Oregon is one of the top moving destinations in the United States, according to recent migration studies.
Oregon had the second-highest percentage of inbound moves, with 957 shipments moving into the state and 590 moving out of the state, according to Atlas Van Lines, a household goods mover agency.
The agency released data collected based on national migration patterns in and out of states from January 1, 2016 through December 15, 2016.
A second moving company — United Van Lines — had Oregon as the third-most popular inbound destination in 2016, trailing South Dakota and Vermont. Oregon had been ranked first by United Van Lines the past three years.
Just over 52 percent of people moving to Oregon stated one of the primary reasons for moving was for employment, according to the United Movers Study.
Patrick O'Connor, a regional economist with the Oregon Employment Department, said Oregon has consistently been a state with strong in-migration.
"It wouldn’t surprise me that when we do better, even more people would take the leap to move to Oregon," O'Connor said, referring to Oregon's economic growth.
Oregon's annual job growth rate surged to a high in 2015, when 60,400 jobs were added during a 12-month period. The last time the state experienced a gain of that magnitude was in 1997.
In 2016, Oregon reported the second-largest job growth gain in the nation at 3.3 percent, just behind Washington state's 3.5 percent gain, according to data released by the Labor Department.
Gail Krumenauer, senior economic analyst with the Oregon Employment Department, said Oregon has usually been a major in-migration state, with the exception of the early 1980s.
Krumenauer said Oregon has outpaced the United States average annual growth rate for the past four years.
"But when job opportunities are plentiful, then that fuels the already underlying trend to an even greater degree," Krumenauer said.
Over the past two decades, Oregon has had an average net migration of 27,900 people per year, according to research conducted by Portland State University's Population Research Center.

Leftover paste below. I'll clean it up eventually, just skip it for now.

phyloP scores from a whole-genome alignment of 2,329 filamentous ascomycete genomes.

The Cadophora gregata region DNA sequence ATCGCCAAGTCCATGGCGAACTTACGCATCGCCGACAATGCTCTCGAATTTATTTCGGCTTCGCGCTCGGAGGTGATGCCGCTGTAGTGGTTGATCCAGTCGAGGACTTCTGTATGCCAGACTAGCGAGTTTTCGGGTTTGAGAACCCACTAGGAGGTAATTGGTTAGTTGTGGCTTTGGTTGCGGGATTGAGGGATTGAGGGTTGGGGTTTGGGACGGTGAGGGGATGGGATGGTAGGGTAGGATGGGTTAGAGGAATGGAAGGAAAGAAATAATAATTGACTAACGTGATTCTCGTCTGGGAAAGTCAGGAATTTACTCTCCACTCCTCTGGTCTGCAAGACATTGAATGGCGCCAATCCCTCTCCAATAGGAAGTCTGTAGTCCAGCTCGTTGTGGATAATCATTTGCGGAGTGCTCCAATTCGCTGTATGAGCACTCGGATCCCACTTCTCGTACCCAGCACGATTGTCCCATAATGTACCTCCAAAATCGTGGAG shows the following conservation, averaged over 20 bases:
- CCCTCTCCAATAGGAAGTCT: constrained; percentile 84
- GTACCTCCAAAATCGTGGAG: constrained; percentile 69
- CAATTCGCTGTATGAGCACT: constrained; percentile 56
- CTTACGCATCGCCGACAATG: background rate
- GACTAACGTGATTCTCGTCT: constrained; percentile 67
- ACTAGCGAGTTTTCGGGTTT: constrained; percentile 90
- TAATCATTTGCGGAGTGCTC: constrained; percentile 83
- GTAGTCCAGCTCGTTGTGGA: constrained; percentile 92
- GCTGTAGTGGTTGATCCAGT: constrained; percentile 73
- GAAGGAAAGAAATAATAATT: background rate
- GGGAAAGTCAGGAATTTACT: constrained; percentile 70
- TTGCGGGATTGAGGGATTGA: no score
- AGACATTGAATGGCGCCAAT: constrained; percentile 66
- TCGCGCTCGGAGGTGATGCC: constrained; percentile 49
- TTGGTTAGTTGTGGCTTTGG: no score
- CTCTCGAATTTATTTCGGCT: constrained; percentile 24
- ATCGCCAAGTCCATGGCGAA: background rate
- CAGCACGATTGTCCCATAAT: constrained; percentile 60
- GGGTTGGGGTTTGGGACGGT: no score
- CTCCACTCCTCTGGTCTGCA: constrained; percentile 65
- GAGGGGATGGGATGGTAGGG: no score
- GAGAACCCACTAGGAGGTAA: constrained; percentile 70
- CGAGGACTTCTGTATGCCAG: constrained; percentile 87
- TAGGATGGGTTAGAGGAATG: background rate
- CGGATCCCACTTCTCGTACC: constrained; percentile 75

Roughly 65 percent of Oregon's population gain from 2010 to 2015 was from migration from other states, specifically 120,000 individuals.
Salem's Metropolitan Statistical Area population grew from 390,738 in 2010 to 408,340 in 2015, according to the Population Research Center. The SMSA refers to Marion and Polk counties.
O'Connor said while it did take Salem a little longer to bounce back from the Great Recession compared to Portland, it has gained traction over the past few years and made up for lost time with growing job opportunities.
"There could be a long list of reasons why Oregon is a nice place to live, but the big picture is really its ability to grow during economic recovery periods," O'Connor said.
Governor Kate Brown signed a bill in March of 2016 enacting a minimum wage increase that creates three minimum wage tiers for the state - for rural areas, standard areas which would include cities like Salem, and the Portland-metro area.
Oregon saw a 4.1 percent wage increase in the second quarter compared to the 2.2 percent national average, according to the Bureau of Labor Statistics.
Oregon's unemployment dropped to 5 percent in November 2016, down from the 5.6 percent unemployment rate in November 2015.
Oregon's growth over the past year was faster that the national growth rate of 1.6 percent, according to the Oregon Employment Department.
"When you look at times when the economy is expanding nationally, on the whole in Oregon we tend to grow at a faster pace," O'Connor said.
The construction industry grew by 6,400 jobs, or 7.4 percent; professional and business services grew by 10,200 jobs, or 4.4 percent; and other services grew by 3,400 jobs, or 5.5 percent.
In the Salem Metropolitan Statistical area, the unemployment rate dropped to 4.8 percent in November, down from 5.4 percent in October, according to the Oregon Employment Department.
The state DMV tracks the number of out-of-state licenses surrendered from applicants that move to Oregon, said David House of the DMV's Public Affairs office.
In 2015, the DMV tracked 85,114 licenses surrendered from other states and British Columbia, District of Columbia, New Brunswick, Nova Scotia, Northwest Territories, Ontario, Prince Edward Island, Quebec, South Korea, Saskatchewan, and Yukon Territory.
License surrenders in Oregon have steadily increased in the past five years: